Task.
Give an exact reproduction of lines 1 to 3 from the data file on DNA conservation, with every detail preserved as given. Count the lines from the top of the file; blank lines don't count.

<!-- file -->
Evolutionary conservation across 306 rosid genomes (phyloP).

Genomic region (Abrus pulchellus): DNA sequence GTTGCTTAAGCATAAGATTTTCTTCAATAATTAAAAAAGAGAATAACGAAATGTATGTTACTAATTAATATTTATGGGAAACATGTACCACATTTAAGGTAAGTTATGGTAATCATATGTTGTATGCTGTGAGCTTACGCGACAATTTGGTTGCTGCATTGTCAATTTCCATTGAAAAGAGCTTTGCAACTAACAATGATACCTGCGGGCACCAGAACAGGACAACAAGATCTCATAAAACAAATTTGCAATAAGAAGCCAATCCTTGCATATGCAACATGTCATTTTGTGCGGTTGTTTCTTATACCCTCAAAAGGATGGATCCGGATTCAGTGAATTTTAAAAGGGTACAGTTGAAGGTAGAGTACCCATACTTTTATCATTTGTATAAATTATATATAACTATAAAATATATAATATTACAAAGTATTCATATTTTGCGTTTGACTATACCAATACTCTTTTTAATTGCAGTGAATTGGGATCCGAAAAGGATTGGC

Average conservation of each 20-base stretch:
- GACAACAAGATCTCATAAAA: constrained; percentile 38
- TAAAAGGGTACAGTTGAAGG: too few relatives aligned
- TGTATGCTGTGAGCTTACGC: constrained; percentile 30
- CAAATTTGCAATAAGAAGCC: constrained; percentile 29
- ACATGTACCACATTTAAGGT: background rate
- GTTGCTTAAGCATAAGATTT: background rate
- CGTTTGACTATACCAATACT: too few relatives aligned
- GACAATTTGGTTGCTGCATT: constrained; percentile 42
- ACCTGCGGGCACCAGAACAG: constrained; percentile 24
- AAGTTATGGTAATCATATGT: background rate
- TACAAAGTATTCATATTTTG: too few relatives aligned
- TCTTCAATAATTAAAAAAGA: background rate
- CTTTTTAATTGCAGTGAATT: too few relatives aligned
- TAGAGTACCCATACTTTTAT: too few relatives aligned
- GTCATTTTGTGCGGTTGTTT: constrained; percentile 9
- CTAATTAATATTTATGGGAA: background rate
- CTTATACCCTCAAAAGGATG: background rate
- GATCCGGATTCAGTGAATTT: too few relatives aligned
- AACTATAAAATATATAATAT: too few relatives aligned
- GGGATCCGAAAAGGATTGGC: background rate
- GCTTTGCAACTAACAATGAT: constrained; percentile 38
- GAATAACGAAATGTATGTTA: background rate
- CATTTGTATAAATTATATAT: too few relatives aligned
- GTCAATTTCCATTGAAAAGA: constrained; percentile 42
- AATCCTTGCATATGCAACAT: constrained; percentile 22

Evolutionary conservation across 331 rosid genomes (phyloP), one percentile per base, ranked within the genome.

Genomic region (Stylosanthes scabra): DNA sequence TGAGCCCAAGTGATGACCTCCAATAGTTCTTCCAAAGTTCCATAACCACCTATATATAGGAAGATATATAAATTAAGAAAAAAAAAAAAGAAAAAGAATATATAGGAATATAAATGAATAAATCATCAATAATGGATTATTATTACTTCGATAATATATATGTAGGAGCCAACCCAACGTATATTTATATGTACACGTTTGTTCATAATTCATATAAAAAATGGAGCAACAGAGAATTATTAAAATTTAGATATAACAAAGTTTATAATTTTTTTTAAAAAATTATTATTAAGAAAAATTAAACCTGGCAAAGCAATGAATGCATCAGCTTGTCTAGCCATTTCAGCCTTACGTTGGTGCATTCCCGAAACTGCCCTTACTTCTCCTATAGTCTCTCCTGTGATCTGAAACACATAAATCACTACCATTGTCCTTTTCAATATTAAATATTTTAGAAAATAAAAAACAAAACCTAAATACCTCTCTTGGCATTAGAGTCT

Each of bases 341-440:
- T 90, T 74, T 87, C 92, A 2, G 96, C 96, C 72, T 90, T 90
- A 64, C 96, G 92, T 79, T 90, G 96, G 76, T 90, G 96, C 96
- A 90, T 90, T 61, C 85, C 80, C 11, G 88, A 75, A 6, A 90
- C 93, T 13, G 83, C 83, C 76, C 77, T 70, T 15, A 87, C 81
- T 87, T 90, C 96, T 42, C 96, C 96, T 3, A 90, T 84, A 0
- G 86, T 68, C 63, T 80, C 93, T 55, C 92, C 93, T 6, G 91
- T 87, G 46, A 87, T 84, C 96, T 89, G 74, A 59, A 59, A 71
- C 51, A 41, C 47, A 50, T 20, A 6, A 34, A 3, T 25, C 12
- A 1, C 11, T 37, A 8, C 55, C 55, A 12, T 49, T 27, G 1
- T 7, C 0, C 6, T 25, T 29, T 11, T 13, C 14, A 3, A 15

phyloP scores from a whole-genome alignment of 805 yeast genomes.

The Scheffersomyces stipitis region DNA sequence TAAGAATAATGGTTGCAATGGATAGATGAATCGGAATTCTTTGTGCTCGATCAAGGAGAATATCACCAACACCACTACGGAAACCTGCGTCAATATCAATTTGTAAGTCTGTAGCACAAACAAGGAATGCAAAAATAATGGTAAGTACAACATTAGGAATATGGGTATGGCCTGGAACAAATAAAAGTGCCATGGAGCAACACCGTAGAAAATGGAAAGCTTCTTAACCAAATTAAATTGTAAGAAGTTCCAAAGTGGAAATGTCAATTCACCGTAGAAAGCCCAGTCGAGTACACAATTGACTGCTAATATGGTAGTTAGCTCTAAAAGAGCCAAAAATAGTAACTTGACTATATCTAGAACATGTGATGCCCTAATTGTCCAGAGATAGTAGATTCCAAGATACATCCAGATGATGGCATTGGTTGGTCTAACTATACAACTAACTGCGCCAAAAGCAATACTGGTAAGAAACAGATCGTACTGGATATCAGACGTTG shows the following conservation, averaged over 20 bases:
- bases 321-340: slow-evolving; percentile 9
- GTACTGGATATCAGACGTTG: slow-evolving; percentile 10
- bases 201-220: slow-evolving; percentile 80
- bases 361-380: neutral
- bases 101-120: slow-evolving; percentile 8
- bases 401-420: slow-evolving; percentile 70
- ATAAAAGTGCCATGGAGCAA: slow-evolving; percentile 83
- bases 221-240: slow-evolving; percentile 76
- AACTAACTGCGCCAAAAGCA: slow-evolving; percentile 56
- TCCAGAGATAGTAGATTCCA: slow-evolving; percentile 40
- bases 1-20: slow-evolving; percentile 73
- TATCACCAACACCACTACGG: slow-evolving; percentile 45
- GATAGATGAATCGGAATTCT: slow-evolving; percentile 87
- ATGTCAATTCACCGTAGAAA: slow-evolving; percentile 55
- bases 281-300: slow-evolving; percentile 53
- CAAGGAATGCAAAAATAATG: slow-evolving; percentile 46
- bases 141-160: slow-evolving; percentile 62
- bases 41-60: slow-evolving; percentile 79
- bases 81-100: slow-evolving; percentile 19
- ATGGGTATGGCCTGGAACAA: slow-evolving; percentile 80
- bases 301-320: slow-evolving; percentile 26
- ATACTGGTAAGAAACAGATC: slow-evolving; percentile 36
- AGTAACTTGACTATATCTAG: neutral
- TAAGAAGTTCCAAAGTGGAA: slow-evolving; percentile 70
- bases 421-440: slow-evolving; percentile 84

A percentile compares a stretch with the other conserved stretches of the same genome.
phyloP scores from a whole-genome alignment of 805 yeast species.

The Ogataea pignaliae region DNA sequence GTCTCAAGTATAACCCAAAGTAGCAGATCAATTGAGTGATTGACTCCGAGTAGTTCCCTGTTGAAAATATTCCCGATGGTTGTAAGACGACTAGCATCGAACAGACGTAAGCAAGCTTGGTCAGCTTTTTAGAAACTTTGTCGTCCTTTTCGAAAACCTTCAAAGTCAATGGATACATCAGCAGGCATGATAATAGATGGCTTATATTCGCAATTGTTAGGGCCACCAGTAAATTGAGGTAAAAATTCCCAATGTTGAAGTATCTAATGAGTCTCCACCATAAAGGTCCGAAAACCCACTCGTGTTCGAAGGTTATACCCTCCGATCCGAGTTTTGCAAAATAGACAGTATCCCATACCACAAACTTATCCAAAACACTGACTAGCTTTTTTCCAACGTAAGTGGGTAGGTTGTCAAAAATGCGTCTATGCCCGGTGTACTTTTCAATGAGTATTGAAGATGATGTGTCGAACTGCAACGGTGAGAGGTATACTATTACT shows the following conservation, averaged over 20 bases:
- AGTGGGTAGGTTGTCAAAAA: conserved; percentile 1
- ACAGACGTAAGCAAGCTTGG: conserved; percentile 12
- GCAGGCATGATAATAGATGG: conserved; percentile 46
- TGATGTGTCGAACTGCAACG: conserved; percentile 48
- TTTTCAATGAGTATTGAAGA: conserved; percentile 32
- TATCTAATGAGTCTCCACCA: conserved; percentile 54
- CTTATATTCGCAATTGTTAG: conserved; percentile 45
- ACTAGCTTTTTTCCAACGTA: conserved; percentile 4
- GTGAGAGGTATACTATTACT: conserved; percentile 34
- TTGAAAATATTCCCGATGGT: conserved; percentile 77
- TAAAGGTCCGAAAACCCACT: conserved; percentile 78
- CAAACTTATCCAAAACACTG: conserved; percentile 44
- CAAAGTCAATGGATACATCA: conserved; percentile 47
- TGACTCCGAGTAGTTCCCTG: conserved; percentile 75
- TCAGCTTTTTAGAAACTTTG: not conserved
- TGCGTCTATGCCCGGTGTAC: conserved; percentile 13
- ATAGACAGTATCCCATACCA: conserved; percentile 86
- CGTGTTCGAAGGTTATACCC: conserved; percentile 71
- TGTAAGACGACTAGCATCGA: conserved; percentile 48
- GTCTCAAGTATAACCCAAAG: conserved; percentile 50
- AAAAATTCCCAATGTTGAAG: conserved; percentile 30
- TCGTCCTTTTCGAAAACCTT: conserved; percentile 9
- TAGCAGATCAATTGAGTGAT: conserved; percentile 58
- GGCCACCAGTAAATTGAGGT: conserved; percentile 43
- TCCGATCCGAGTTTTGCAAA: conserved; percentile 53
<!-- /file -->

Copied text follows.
Evolutionary conservation across 306 rosid genomes (phyloP).

Genomic region (Abrus pulchellus): DNA sequence GTTGCTTAAGCATAAGATTTTCTTCAATAATTAAAAAAGAGAATAACGAAATGTATGTTACTAATTAATATTTATGGGAAACATGTACCACATTTAAGGTAAGTTATGGTAATCATATGTTGTATGCTGTGAGCTTACGCGACAATTTGGTTGCTGCATTGTCAATTTCCATTGAAAAGAGCTTTGCAACTAACAATGATACCTGCGGGCACCAGAACAGGACAACAAGATCTCATAAAACAAATTTGCAATAAGAAGCCAATCCTTGCATATGCAACATGTCATTTTGTGCGGTTGTTTCTTATACCCTCAAAAGGATGGATCCGGATTCAGTGAATTTTAAAAGGGTACAGTTGAAGGTAGAGTACCCATACTTTTATCATTTGTATAAATTATATATAACTATAAAATATATAATATTACAAAGTATTCATATTTTGCGTTTGACTATACCAATACTCTTTTTAATTGCAGTGAATTGGGATCCGAAAAGGATTGGC

Average conservation of each 20-base stretch: